There is a wide consensus that an HIV vaccine should elicit protective antibodies. To ensure that optimal responses are elicited, it is important to understand how antibodies exert their protective activity in vivo. For instance, is it only necessary to elicit antibodies that can neutralize in vitro, as is the current focus of immunogen development? Or are other antibody functions, present in vivo but not present in in vitro neutralization assays, important? If so, which functions? We are approaching the mechanism(s) of antibody protection in vivo using the SHIV/macaque model and a broadly neutralizing human anti-HIV antibody (b12) that we have studied intensively in the laboratory. In particular, we are attempting to probe mechanism by investigation of the protective effects of engineered variants of b12 whose ability to interact with other compartments of the immune system has been altered. We have provided evidence to suggest that the interaction of antibody and host cell Fc receptors is important in protection and now propose to explore this involvement more deeply to determine the features of antibody responses, in addition to neutralization, that will provide benefit in the context of a vaccine.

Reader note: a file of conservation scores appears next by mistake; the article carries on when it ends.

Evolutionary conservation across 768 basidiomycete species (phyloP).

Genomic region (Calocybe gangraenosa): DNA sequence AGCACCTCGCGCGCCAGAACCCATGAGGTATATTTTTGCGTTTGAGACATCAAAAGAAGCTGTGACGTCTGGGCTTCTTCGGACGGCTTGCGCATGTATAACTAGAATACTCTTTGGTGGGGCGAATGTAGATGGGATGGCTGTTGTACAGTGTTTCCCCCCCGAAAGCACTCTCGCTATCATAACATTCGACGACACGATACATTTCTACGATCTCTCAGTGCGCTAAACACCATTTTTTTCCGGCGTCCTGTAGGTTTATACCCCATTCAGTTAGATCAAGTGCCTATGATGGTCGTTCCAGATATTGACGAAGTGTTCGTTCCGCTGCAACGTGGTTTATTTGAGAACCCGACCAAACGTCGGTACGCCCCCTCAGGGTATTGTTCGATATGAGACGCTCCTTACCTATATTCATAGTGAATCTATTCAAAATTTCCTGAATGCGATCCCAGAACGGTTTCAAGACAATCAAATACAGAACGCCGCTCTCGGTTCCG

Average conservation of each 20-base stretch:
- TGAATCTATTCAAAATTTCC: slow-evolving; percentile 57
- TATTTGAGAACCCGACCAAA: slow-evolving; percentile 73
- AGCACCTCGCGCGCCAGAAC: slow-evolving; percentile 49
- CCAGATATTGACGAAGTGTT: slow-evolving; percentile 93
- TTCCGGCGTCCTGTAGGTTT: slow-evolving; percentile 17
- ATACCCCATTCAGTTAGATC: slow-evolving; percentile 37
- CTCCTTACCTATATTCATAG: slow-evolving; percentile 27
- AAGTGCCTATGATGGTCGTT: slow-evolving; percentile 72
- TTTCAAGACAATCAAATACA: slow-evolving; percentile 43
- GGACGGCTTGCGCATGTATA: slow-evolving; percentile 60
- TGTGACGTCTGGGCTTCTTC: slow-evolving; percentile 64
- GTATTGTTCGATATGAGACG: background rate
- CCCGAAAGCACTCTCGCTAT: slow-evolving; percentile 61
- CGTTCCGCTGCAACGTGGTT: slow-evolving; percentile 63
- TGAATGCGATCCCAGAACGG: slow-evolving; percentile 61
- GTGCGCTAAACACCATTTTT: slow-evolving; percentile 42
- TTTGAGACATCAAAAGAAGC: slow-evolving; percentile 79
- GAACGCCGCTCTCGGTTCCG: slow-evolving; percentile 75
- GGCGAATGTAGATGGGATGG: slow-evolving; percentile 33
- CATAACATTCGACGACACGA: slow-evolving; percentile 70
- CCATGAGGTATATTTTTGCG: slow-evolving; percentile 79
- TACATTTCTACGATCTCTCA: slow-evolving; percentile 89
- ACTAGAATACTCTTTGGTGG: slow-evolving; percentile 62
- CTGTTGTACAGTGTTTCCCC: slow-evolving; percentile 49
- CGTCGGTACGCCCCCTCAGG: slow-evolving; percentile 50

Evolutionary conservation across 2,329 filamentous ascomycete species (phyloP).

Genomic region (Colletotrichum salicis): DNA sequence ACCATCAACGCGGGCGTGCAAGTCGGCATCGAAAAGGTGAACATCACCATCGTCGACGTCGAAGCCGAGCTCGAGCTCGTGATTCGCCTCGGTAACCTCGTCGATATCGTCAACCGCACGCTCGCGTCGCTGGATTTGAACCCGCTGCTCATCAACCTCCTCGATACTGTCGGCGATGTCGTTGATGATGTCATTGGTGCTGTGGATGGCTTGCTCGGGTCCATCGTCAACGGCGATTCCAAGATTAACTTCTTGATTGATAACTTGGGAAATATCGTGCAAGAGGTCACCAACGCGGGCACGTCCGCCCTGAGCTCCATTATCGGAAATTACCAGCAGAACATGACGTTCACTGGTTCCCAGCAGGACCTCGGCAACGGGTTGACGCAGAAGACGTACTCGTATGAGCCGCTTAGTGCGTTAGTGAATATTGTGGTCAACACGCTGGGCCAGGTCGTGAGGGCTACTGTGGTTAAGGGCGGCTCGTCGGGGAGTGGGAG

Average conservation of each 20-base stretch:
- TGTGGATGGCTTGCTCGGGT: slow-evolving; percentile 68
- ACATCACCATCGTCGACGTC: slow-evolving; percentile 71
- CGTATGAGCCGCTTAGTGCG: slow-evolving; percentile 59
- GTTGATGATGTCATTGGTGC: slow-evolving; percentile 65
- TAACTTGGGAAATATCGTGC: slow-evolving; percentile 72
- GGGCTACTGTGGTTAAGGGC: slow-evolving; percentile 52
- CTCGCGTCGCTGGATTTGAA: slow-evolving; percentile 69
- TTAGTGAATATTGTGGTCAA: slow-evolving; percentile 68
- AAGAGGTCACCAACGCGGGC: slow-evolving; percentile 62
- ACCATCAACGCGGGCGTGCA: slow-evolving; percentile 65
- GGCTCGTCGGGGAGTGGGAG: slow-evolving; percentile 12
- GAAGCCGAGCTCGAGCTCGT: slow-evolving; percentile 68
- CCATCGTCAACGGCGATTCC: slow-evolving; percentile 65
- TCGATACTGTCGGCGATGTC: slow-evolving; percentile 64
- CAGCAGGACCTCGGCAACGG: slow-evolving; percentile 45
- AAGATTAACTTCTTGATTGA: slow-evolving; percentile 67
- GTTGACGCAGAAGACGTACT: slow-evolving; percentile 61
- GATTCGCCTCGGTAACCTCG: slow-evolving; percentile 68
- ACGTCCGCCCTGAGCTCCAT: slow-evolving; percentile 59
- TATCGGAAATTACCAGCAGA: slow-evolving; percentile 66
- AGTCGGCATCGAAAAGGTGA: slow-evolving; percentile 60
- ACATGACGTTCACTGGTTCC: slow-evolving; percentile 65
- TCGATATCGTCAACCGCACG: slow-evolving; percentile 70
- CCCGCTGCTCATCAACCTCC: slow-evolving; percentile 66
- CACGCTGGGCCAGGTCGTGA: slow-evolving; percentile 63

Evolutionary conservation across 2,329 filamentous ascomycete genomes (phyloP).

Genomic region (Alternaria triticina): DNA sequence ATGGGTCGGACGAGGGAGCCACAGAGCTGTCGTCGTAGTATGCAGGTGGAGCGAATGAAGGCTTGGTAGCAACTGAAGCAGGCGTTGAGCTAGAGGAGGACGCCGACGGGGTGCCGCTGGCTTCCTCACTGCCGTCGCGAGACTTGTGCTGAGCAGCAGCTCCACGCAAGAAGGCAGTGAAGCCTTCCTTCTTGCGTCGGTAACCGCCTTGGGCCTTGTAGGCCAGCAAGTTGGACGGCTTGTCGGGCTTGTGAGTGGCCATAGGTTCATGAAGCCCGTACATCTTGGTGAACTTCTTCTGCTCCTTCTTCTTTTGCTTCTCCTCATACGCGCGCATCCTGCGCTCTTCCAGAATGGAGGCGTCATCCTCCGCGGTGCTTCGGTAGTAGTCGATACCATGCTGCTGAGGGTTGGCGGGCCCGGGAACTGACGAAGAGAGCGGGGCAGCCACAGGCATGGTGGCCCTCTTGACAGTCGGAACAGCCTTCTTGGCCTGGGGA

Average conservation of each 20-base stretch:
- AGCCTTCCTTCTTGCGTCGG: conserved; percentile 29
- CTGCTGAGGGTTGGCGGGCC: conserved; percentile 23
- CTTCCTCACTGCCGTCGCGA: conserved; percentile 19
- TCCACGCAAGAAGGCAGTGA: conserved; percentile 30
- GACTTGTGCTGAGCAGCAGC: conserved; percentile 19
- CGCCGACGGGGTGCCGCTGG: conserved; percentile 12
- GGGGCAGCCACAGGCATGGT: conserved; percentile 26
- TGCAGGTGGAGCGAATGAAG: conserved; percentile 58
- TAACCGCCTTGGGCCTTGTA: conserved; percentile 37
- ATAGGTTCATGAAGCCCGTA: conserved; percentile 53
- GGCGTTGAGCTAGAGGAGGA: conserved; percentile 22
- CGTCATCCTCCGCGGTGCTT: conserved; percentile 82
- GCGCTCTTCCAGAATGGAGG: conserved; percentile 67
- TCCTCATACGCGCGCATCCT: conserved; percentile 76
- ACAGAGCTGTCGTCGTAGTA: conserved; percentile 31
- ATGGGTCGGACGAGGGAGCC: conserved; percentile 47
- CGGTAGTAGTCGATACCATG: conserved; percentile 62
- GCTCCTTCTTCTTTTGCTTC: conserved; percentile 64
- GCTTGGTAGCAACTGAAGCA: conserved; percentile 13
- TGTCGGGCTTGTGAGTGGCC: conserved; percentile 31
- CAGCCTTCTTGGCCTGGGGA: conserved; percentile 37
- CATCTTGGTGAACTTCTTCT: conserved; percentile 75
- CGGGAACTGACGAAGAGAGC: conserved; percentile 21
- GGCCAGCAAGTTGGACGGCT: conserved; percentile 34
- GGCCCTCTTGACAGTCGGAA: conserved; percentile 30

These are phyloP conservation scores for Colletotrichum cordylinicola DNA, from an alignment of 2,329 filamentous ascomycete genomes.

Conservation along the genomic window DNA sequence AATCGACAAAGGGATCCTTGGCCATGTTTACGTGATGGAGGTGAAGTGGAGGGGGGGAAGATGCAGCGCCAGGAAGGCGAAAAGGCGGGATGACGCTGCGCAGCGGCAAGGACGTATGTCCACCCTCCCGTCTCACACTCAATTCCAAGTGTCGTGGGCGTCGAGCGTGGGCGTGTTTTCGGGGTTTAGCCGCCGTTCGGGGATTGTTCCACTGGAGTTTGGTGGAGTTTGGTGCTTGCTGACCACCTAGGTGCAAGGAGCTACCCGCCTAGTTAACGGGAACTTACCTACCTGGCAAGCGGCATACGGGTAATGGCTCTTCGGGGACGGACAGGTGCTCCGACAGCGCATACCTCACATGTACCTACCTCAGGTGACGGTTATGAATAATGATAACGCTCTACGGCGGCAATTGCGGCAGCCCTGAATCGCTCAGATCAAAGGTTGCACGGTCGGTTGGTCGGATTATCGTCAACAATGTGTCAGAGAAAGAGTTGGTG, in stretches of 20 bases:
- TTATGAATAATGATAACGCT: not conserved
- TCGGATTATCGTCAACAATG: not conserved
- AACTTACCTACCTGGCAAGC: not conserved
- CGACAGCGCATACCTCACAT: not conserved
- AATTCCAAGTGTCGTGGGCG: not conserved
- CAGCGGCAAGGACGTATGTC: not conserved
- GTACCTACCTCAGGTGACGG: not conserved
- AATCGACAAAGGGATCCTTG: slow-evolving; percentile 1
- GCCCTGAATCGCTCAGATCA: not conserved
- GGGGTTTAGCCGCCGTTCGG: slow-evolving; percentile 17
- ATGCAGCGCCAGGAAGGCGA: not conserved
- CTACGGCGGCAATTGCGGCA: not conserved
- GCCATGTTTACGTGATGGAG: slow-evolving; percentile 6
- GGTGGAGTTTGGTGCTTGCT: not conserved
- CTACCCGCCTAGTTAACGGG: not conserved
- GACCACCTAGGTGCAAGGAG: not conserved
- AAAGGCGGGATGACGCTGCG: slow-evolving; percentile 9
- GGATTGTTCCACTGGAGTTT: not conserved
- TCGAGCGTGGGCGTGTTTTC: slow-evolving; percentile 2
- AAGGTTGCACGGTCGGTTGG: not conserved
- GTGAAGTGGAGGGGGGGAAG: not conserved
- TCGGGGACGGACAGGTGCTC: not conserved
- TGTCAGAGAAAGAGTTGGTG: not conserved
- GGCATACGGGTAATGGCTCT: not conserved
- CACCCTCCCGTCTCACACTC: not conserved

The specific aims are: (1) To determine the roles of the key Fc receptors FcRIIa and FcRIIIa in antibody protection against mucosal HIV challenge (2) To determine the effects of greatly enhancing the major FcR functions, antibody-dependent cellular cytotoxicity (ADCC) and phagocytosis, on antibody protection against mucosal HIV challenge and (3) To investigate in vitro how monoclonal and polyclonal anti-HIV antibodies mediate the extra-neutralizing activities shown in Aims 1 and 2 to be crucial in antibody protection. These studies will help define the antibody specificities, and particularly combinations of specificities, most likely to offer optimal protection against HIV exposure.
This proposal seeks to understand how antibodies prevent HIV infection with HIV in a monkey model that is believed to mirror human infection. This understanding will help us greatly in designing vaccines that protect humans against HIV infection.
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